Sunset For Now at Naples, Florida

Sunset For Now at Naples, Florida

By Andy Fogle

Check, check. All the standard elements
are here: sea-sky horizon, the small-shelled
shore-lip, scattered palms, a happily
zig-zagged pier, a boulder jetty
that works for now. It’s like walking through
a photo album: a father holding
his small daughter, then hands with his wife,
who later chase-stalks her son. The whole
family of four, framed by these tokens
and an aging man’s squint, who is three things
to these four people — father, father-
in-law, grandfather — and his tremor
does not for now. Pan the scene: a group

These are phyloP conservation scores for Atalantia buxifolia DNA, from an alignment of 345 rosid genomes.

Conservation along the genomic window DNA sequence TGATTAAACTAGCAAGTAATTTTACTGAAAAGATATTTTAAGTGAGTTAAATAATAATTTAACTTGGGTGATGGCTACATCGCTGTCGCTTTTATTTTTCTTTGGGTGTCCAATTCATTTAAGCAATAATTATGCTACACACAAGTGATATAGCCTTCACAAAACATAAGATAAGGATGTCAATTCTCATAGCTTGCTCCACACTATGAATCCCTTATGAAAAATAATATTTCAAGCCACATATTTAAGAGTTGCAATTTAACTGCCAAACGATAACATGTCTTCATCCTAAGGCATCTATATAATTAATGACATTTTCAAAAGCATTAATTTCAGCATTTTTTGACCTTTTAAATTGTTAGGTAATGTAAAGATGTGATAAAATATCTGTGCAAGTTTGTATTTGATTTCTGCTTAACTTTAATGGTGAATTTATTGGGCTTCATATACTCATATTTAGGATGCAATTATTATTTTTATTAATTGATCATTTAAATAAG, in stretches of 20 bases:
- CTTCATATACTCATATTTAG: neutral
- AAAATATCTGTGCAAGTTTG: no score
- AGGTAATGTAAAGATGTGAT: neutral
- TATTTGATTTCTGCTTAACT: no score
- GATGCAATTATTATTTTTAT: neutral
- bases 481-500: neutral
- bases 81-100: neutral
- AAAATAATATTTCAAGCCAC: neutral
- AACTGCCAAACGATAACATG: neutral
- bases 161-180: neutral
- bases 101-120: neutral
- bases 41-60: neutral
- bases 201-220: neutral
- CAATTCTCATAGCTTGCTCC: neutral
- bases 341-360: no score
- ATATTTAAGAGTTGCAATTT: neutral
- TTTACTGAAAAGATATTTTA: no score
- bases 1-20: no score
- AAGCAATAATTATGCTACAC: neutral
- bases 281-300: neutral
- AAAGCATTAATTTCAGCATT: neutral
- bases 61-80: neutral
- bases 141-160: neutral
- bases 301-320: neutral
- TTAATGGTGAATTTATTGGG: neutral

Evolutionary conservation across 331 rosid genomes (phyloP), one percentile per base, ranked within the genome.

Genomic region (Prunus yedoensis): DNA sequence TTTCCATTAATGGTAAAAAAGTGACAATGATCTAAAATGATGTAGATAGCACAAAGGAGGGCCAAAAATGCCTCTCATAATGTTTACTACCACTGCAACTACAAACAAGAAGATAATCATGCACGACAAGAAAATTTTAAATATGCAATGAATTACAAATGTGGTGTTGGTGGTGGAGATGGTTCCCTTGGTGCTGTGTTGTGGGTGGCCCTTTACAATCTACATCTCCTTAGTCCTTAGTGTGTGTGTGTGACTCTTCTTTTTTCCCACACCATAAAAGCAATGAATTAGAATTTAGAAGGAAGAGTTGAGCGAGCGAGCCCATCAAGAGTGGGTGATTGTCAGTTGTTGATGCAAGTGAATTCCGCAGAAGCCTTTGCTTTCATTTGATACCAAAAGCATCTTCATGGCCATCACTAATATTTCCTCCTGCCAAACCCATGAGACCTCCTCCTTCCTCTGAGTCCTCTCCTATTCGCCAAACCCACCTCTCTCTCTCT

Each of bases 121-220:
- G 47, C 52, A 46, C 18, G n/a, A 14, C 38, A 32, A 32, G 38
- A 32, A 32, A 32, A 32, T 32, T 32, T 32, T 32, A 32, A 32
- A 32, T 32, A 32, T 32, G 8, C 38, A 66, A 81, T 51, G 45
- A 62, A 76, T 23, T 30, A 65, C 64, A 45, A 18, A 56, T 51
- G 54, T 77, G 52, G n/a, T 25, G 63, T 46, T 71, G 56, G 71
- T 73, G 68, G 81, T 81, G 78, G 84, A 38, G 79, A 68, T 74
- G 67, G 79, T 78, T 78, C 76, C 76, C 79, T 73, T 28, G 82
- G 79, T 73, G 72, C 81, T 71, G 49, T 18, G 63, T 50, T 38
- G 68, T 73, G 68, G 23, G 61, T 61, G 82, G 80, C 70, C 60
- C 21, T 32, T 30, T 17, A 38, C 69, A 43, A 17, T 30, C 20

of twenty-somethings timing their leap
for the camera on a tripod; a man
with a construction company t-shirt
teaches his son to surf; smokers fume
on the wood steps leading from lot to sand;
retirees in lawn chairs with coolers
of boxed wine and cutting boards. In a few years,
some of these kids will be big, some of these
elders ash, and vice versa. They’ve gathered
to witness another day pass. The air
is stable and clear, the light less scattered,
so when the sun slips, they glimpse the green flash,
treasured mirage, and then, for now, they all applaud.

 

Andy Fogle has five chapbooks of poetry, with poems, translations, memoir, interviews, criticism, and educational research in Mid-American Review, Blackbird, South Dakota Review, Natural Bridge, Reunion: The Dallas Review, The Writer’s Chronicle, Teachers & Writers Collaborative, English Journal, Gargoyle, and elsewhere. He lives in upstate NY, teaching high school and working on a PhD in Education.

Featured image courtesy Victor Baquero / CC